Small fiber peripheral neuropathy


Small fiber peripheral neuropathy

Sensory neuropathy is a condition that affects the peripheral nerves responsible for transmitting sensory information from the body to the brain. 

It is characterized by damage to the nerve fibers that can result in symptoms such as pain, tingling, numbness or a loss of sensation, particularly in the hands and feet.

Sensory neuropathy can be caused by a variety of factors such as diabetes, autoimmune diseases, vitamin deficiencies, infections, and exposure to certain drugs or toxins. 

In some cases, the cause of sensory neuropathy is unknown.

The treatment of sensory neuropathy depends on the underlying cause. 

In cases where diabetes is the underlying cause of the condition, better blood sugar management may improve symptoms. 

Medications such as topical creams, oral medications, and nerve blocks may be used to manage symptoms.

Small fiber peripheral neuropathy is a type of peripheral neuropathy that occurs from damage to the small unmyelinated and myelinated peripheral nerve fibers. 

These fibers, categorized as C fibers and small Aδ fibers, are present in skin, peripheral nerves, and organs.

The role of these nerves is to innervate the skin and help control autonomic function.

It is estimated that 15–20 million people in the United States have some form of peripheral neuropathy.

SFN is a condition characterized by severe pain. 

Symptoms typically begin in the feet or hands but can start in other parts of the body. 

Some people initially experience a more generalized, whole-body pain, often described as stabbing or burning, or abnormal skin sensations such as tingling or itchiness.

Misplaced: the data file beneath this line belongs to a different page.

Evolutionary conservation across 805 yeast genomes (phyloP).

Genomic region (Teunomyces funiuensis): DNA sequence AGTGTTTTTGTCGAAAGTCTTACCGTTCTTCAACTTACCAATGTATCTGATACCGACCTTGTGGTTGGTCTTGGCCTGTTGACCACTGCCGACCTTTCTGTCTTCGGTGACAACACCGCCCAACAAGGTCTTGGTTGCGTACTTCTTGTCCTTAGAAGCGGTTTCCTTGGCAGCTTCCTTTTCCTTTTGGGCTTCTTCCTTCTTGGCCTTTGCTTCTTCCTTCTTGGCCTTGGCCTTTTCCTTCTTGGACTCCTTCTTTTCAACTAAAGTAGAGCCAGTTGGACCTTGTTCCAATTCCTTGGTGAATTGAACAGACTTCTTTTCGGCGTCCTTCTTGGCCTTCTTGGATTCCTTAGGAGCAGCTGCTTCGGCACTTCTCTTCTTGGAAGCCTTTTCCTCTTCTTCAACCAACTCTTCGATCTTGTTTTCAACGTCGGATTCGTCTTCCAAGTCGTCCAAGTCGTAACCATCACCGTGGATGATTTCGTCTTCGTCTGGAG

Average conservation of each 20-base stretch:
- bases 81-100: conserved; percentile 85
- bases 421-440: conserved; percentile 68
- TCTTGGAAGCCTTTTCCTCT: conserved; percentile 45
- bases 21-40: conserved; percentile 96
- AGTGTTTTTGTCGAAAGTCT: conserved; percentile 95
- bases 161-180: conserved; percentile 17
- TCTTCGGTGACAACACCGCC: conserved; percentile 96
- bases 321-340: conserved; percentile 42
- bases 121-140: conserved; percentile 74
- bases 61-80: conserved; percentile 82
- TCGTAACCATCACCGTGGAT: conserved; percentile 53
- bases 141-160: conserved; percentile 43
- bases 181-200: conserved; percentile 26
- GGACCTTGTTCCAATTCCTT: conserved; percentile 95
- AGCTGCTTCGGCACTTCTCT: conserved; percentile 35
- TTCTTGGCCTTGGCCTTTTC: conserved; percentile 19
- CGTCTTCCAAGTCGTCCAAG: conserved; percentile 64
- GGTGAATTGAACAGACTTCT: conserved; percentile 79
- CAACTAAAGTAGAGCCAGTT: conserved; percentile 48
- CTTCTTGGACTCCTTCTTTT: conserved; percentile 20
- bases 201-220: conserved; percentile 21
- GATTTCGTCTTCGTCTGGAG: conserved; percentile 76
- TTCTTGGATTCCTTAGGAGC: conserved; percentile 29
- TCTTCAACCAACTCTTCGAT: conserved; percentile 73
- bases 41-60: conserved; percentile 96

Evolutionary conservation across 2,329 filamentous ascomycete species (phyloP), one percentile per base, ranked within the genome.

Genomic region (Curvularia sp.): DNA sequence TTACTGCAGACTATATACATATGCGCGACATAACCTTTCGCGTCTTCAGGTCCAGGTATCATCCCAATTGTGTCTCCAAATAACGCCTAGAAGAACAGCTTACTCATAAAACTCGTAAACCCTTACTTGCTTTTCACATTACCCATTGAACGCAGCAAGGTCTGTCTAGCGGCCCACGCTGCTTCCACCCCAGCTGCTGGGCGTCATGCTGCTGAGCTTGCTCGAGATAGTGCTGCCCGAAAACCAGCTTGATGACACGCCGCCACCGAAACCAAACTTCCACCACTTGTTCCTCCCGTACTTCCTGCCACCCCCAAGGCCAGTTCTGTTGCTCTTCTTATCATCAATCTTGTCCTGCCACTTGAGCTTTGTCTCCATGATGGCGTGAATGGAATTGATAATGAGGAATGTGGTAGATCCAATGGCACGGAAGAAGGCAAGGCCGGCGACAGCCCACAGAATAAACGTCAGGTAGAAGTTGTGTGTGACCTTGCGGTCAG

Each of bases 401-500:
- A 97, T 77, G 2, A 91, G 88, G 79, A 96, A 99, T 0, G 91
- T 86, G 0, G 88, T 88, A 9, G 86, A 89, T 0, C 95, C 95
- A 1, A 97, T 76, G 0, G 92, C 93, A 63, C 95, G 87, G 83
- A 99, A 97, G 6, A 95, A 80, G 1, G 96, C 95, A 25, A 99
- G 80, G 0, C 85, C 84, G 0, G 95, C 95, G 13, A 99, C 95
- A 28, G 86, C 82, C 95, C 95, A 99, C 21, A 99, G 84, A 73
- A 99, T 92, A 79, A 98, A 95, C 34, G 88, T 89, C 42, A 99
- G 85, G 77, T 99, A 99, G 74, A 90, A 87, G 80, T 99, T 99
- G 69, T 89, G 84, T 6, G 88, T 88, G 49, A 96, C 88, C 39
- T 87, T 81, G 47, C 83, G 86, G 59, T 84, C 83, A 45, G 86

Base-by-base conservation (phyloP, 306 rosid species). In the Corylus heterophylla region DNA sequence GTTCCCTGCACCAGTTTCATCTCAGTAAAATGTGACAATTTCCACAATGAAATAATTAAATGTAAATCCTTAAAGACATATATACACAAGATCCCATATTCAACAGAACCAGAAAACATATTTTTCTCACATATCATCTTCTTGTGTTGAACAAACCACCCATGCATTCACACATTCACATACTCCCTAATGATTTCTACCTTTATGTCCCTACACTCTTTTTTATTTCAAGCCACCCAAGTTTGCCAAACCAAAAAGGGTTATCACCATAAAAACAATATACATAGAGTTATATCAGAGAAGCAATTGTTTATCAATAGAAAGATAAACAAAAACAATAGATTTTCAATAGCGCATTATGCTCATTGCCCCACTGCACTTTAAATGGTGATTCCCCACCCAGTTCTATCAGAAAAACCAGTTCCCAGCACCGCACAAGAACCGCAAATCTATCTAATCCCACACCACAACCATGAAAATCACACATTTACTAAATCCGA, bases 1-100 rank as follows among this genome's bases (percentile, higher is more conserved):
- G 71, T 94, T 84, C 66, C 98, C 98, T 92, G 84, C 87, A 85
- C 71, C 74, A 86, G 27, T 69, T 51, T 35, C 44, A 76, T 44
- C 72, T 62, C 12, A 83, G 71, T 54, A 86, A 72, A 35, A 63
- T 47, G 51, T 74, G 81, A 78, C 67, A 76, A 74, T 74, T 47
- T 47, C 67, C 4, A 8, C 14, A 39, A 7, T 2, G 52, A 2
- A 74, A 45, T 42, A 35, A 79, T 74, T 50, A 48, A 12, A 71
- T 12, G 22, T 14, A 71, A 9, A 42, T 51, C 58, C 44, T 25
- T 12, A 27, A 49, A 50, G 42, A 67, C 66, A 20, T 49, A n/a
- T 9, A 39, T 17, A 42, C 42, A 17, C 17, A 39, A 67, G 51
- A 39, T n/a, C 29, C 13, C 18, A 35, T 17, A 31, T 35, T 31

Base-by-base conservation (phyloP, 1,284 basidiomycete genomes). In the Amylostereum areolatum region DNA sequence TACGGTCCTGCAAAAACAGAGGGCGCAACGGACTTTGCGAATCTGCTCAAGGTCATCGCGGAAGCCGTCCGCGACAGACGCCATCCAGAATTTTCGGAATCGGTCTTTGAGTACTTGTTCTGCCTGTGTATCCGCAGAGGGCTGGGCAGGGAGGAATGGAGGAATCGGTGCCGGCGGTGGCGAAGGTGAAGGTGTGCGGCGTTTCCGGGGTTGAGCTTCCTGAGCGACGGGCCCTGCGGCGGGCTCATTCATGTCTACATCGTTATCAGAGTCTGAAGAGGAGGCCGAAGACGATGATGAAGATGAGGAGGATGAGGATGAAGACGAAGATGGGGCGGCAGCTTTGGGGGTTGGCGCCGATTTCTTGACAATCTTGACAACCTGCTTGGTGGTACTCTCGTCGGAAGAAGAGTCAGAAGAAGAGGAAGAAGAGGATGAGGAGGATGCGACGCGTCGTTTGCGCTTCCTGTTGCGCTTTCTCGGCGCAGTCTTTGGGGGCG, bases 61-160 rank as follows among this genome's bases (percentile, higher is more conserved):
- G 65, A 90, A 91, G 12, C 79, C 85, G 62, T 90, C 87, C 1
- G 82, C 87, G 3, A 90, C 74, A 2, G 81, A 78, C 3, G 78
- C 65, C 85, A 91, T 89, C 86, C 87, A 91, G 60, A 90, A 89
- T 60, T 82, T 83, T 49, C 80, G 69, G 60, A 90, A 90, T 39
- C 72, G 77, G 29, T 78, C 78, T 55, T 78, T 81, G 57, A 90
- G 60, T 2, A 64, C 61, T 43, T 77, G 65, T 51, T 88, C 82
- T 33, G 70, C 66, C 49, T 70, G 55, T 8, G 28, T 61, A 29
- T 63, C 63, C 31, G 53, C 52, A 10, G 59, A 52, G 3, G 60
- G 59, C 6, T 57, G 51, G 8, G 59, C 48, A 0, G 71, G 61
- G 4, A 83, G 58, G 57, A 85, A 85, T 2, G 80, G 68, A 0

In some pain is more severe during times of rest or at night. 

With small fiber neuropathy often one cannot feel pain that is concentrated in a very small area, such as the prick of a pin, but have hyperalgesia and experience pain from stimulation that typically does not cause pain (allodynia). 

Individuals with SFN may also have a reduced ability to differentiate between hot and cold.

Sudomotor dysfunction is one of the most common and earliest neurophysiological manifestations of small fiber neuropathies.

Small fibers of the autonomic nervous system can be affected, leading to urinary or bowel problems, heart palpitations, dry eyes or mouth, or abnormal sweating. 

SFN may experience orthostatic hypotension, which can cause dizziness, blurred vision, or fainting.

SFN is considered a form of peripheral neuropathy, affecting the peripheral nervous system, which connects the brain and spinal cord to muscles and to cells that detect sensations such as touch, smell, and pain.. 

Like many polyneuropathies, the symptoms are typically length-dependent, starting in the longer nerves and progressively attacking shorter nerves. 

Symptoms often start in the hands and feet before progressing upwards.

Symptoms are usually more severe in the extremities. 

Mutations in the SCN9A or SCN10A gene can cause small fiber neuropathy, providing instructions for making the alpha subunits of sodium channels.